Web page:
Jon is probably right that an early general election is unlikely to happen but it is not impossible. As May is giving the dominant Brexit wing of her party everything it wants a new leader seeking a mandate is unlikely. The Tory website which could not see a successor – 34% voting none of the above and even David Davis failing to get 20% support shows that the Tories have no real alternative. However folly is folly, and the Tory Brexiteers are majoring in stupidity.

The option of a cliff edge No Deal politics is top of their agenda. If thwarted, May or a successor could call an election with a No Surrender on Brexit platform. Those like Stephen Kinnock, Heidi Alexander and Chuka Umunna who hope Tory Remainers would vote for a soft Brexit and defeat May ignore the political consequences. No Prime Minister could survive such a slap in the face. May certainly could not.

Because of this, there might be a snap election on Brexit. As it is possible that the government might fall Labour has to be prepared for an election at any time up to the moment of decision.  Corbyn told Michael Eavis at Glastonbury he expected to enter #10 in six months. This possibility means a choice has to be made, Corbyn Labour or Reactionary Conservative. It’s unavoidable, and the choice has to be Corbyn. There is no way a Tory government is preferable, as the bonfire of hard won rights through the so called Great Reform Bill will make clear.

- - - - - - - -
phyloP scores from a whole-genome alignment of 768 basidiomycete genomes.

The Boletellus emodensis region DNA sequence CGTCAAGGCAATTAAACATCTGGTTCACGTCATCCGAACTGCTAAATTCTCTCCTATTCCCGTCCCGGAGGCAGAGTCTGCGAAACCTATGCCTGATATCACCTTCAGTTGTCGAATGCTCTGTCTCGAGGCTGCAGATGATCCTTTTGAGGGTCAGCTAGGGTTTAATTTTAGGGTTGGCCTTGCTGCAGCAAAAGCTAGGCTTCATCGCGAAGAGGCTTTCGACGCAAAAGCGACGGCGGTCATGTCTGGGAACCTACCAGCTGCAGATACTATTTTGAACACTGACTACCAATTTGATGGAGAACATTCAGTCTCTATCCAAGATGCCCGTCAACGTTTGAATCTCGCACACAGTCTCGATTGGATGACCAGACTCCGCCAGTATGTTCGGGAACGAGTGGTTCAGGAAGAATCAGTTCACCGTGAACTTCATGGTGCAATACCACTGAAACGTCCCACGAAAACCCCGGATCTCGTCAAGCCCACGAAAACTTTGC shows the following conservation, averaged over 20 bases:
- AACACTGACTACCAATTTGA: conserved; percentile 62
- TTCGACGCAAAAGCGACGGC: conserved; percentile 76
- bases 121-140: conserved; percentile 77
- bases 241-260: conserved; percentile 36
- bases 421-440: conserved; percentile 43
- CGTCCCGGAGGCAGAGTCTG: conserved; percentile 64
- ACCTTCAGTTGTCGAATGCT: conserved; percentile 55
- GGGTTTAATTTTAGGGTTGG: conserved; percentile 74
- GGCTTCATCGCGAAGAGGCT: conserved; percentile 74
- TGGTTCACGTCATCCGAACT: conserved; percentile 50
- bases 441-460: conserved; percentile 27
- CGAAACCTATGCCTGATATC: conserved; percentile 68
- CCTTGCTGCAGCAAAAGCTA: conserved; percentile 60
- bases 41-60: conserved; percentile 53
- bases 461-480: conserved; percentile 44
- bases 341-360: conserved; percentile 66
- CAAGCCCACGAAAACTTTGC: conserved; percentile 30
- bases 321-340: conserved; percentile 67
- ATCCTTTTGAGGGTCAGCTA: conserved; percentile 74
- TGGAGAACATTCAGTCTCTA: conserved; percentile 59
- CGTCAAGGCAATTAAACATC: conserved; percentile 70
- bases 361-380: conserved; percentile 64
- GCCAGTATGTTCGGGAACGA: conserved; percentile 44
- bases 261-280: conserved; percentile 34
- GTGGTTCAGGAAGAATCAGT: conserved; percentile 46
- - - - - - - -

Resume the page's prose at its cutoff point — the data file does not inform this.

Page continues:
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Ten political thoughts for August 2017

09/08/2017, 09:38:19 AM

by Jonathan Todd

August is a time to take stock. Particularly so after a wild twelve months in politics. Here with ten thoughts.

1.) There will be no early general election

Tories can’t agree on much. But they are united in not wanting Jeremy Corbyn as Prime Minister and will do whatever they can to avoid an early general election that might bring this about.

Labour are powerful enough to subject the Tories to gruelling, parliamentary war but too weak for this to end in an early general election.